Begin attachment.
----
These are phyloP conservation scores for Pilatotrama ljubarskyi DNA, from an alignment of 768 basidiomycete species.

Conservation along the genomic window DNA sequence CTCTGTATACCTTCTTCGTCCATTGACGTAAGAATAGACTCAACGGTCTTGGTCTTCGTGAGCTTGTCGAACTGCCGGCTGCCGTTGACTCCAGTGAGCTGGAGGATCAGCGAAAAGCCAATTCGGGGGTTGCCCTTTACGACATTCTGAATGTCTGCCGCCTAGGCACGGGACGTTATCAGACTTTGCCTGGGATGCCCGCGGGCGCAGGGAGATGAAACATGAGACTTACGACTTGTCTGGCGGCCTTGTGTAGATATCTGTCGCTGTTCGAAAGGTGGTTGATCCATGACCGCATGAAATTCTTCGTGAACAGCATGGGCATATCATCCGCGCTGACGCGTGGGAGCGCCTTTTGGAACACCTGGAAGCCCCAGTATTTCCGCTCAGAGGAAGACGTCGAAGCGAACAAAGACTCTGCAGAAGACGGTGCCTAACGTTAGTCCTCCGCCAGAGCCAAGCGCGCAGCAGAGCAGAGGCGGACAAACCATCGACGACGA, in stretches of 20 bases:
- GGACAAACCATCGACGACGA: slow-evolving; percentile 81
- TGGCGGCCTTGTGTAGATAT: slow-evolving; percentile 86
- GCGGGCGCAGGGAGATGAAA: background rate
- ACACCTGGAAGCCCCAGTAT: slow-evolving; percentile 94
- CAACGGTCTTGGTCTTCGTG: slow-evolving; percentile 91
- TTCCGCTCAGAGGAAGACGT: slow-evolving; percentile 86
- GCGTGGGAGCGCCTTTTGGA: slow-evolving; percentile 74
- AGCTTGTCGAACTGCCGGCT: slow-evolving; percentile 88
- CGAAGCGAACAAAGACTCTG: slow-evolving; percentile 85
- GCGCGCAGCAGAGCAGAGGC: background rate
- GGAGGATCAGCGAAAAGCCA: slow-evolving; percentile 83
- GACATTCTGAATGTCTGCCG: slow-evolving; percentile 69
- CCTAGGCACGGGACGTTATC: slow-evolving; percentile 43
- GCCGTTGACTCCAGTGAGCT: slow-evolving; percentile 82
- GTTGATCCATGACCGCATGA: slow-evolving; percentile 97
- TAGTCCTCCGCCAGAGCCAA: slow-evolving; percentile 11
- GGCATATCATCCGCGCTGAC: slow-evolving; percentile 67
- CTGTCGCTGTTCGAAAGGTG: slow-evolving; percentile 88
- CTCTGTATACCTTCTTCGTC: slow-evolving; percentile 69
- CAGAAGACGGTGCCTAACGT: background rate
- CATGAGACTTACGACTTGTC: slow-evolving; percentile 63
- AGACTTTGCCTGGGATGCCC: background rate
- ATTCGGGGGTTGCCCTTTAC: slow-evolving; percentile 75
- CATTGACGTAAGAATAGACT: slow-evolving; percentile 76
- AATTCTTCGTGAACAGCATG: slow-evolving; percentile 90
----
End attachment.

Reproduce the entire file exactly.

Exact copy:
These are phyloP conservation scores for Pilatotrama ljubarskyi DNA, from an alignment of 768 basidiomycete species.

Conservation along the genomic window DNA sequence CTCTGTATACCTTCTTCGTCCATTGACGTAAGAATAGACTCAACGGTCTTGGTCTTCGTGAGCTTGTCGAACTGCCGGCTGCCGTTGACTCCAGTGAGCTGGAGGATCAGCGAAAAGCCAATTCGGGGGTTGCCCTTTACGACATTCTGAATGTCTGCCGCCTAGGCACGGGACGTTATCAGACTTTGCCTGGGATGCCCGCGGGCGCAGGGAGATGAAACATGAGACTTACGACTTGTCTGGCGGCCTTGTGTAGATATCTGTCGCTGTTCGAAAGGTGGTTGATCCATGACCGCATGAAATTCTTCGTGAACAGCATGGGCATATCATCCGCGCTGACGCGTGGGAGCGCCTTTTGGAACACCTGGAAGCCCCAGTATTTCCGCTCAGAGGAAGACGTCGAAGCGAACAAAGACTCTGCAGAAGACGGTGCCTAACGTTAGTCCTCCGCCAGAGCCAAGCGCGCAGCAGAGCAGAGGCGGACAAACCATCGACGACGA, in stretches of 20 bases:
- GGACAAACCATCGACGACGA: slow-evolving; percentile 81
- TGGCGGCCTTGTGTAGATAT: slow-evolving; percentile 86
- GCGGGCGCAGGGAGATGAAA: background rate
- ACACCTGGAAGCCCCAGTAT: slow-evolving; percentile 94
- CAACGGTCTTGGTCTTCGTG: slow-evolving; percentile 91
- TTCCGCTCAGAGGAAGACGT: slow-evolving; percentile 86
- GCGTGGGAGCGCCTTTTGGA: slow-evolving; percentile 74
- AGCTTGTCGAACTGCCGGCT: slow-evolving; percentile 88
- CGAAGCGAACAAAGACTCTG: slow-evolving; percentile 85
- GCGCGCAGCAGAGCAGAGGC: background rate
- GGAGGATCAGCGAAAAGCCA: slow-evolving; percentile 83
- GACATTCTGAATGTCTGCCG: slow-evolving; percentile 69
- CCTAGGCACGGGACGTTATC: slow-evolving; percentile 43
- GCCGTTGACTCCAGTGAGCT: slow-evolving; percentile 82
- GTTGATCCATGACCGCATGA: slow-evolving; percentile 97
- TAGTCCTCCGCCAGAGCCAA: slow-evolving; percentile 11
- GGCATATCATCCGCGCTGAC: slow-evolving; percentile 67
- CTGTCGCTGTTCGAAAGGTG: slow-evolving; percentile 88
- CTCTGTATACCTTCTTCGTC: slow-evolving; percentile 69
- CAGAAGACGGTGCCTAACGT: background rate
- CATGAGACTTACGACTTGTC: slow-evolving; percentile 63
- AGACTTTGCCTGGGATGCCC: background rate
- ATTCGGGGGTTGCCCTTTAC: slow-evolving; percentile 75
- CATTGACGTAAGAATAGACT: slow-evolving; percentile 76
- AATTCTTCGTGAACAGCATG: slow-evolving; percentile 90